Toward Mexico 2, November 2009

November 5, 2009 - #2


Bloomington, Indiana: 1200 miles behind us, and a few more still ahead. After Kingston we lunched elegantly on home-made coq-au-vin with brother-in-law John and his wife Pat in Mamaroneck, and dined –also elegantly- on Indian food in Binghamton with a good friend from the SUNY Binghamton days. Our agenda in Binghamton was to deja some views and to touch base with colleagues and family. Caught up with friends and their kids, tots back in the day, and now with tots of their own. Our friend Jane Blake, mysteriously intuiting the fact that Linda has an ancestral attachment to lemon meringue pie, surprised her with one for desert. We looked in on the folks who bought the house I grew up in; got the tour and applauded the improvements that we hadn’t had the wit or the resources to pull off. Put stones on the stones in the family plot, including the newest, Cousin Sheila Gitlitz, who died a couple of years ago. Missed seeing the one remaining living Gitlitz in the Binghamton area, my uncle Carl’s widow Suzanne, who had other commitments she couldn’t elude.


We headed south by way of Syracuse, where we had the pleasure of taking my gracefully aging Aunt Natalie, the widow of my mother’s kid brother, out to lunch, and catching up on the gossip in that side of the family.


Highlights of the drive? The spots of color on the grey hills where maples and beaches that had not got the memo that winter was nearly upon us were still showing off.


We stopped for a half hour on Route 81, just south of Syracuse, along some reedy ponds –nee gravel pits-- that had been left as rest stops on the migration flyway from Canada to the south. And the air traffic was like O’Hare at Thanksgiving. Wedge after wedge of geese, honking and squawking, their prows pointing south, passed overhead. On the pond in front of us two hundred geese milled about, clambering up onto the one grassy bank to make room for the newcomers who were arriving every minute. Each new flock would subdivide into groups of about ten, and each group would circle three or four times over the pond, testing the wind and looking for a place to set down among the crowds. When they thought they had it figured out, they would make one last pass, positioning themselves to descend into the wind, lowering their fanned out tail feathers like flaps, stooping their wings, angling their heads downward like Concordes, plummeting toward the water. Ten feet above the surface they splayed out their feet like broad jumpers and then splashed down with one last loud squawk of contentment before scurrying out of the way for the next squadron.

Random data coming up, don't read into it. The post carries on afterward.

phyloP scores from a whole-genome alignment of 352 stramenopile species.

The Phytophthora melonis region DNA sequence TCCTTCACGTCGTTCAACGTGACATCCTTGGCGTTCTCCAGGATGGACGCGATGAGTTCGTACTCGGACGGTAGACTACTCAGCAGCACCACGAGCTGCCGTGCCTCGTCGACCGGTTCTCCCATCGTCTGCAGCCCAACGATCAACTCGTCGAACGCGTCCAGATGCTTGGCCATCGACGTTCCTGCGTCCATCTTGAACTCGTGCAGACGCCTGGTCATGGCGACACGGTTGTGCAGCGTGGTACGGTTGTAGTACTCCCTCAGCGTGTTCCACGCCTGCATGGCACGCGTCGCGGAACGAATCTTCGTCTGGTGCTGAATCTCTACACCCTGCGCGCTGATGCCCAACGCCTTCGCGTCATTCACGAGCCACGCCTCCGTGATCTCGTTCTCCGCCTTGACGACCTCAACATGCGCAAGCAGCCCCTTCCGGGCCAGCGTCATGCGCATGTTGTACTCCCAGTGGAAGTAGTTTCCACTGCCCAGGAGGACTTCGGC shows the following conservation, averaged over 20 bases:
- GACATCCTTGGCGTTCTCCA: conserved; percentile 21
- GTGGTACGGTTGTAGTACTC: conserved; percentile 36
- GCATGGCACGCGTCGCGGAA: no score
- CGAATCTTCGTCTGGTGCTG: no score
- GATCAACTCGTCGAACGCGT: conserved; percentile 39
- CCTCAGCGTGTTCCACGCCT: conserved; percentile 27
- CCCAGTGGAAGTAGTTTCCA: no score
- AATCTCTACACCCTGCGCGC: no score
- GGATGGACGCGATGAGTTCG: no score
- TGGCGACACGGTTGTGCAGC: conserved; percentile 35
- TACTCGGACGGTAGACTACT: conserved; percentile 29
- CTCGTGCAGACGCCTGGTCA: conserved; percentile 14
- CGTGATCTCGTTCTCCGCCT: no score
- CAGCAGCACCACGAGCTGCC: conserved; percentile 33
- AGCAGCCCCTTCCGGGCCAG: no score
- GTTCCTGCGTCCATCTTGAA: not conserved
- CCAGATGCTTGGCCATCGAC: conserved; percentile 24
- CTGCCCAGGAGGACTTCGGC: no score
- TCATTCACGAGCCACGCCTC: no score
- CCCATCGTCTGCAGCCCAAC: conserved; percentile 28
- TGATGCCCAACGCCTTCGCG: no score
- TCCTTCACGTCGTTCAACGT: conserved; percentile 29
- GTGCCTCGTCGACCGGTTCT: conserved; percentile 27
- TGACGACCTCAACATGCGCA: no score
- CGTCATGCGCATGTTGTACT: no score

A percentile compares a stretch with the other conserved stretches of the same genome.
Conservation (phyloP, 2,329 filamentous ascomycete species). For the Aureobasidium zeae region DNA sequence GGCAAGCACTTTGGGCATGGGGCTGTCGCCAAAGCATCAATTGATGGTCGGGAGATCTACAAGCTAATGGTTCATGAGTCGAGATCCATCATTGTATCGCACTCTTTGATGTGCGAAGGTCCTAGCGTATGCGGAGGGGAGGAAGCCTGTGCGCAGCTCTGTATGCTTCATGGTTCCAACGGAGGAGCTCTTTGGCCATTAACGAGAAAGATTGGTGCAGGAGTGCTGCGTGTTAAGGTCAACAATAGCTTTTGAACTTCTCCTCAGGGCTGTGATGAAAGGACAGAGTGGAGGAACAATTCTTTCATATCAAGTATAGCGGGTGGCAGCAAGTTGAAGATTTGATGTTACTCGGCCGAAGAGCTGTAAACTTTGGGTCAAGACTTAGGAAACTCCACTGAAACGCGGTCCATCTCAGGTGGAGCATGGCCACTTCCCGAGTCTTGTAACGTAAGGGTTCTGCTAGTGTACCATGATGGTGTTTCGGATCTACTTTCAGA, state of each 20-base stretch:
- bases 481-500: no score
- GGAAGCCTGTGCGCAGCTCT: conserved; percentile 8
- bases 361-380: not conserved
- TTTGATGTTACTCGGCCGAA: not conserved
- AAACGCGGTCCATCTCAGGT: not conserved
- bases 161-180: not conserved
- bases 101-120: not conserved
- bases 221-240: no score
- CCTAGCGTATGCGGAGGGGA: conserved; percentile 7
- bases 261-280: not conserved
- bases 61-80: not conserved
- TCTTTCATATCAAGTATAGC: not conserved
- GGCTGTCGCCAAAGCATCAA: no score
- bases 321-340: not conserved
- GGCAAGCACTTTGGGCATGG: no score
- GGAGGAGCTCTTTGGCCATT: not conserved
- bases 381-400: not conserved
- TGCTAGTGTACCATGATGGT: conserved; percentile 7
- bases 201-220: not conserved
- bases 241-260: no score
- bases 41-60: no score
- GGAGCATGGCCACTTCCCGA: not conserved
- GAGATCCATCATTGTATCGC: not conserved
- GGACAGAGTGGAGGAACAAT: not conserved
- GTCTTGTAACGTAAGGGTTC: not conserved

In Olean NY we dined at a Denny’s. Linda polished of a senior’s portion of chicken-fried steak with gravy, a once-a-year nostalgia extravaganza. The sourdough buttermilk biscuits were divine. My “prime rib” fajitas came with tortillas –I would have donated them to a cobbler if I could have found one—and hashbrowns. The pico de gallo would have made a Mexican blush from embarrassment, but aside from that, it was tasty and filling, and far more satisfying than the Phillies’ performance against the Yankees.


In Richmond Indiana we bought sandwiches in a Krogers and drove to a roadside park for lunch. It was really just a pulloff, a line of picnic tables, and a vast open lawn loosely ringed by pine trees. We knew from the Krogers parking lot that it was too windy and chill to eat outside, so we unfolded our napkins in the car and set to watching the empty grass. Three bites into the hoagies a small white car pulled in and what I would still in retirement call an older lady levered herself out with the help of her cane. She wore a full-length khaki trench coat and had wound a long blue wooly scarf around her neck. He shoes – black tops and white soles – appeared to be little more than bedroom slippers. Half-stooped over, she shuffled on to the grass, using the cane in her left hand for support.


Ten steps on to the grass she reached into her pocket, took out a small white ball, dropped it on the ground, reversed her cane –which was now clearly a four iron—swung her club and lofted the ball about forty yards down the field. Turning the club around again, she shuffled off to her ball, reversed the stick, and batted the ball another forty yards. We were mesmerized: she never hurried, never rushed or missed a shot, never hit the ball more than forty yards, and never paid the slightest attention to her gallery of two. We watched her for half an hour.


What with our good friends and family, the recalcitrant maples, the geese, and the intrepid golfer, we didn’t lack for role models. We should always be so lucky.


Linda & David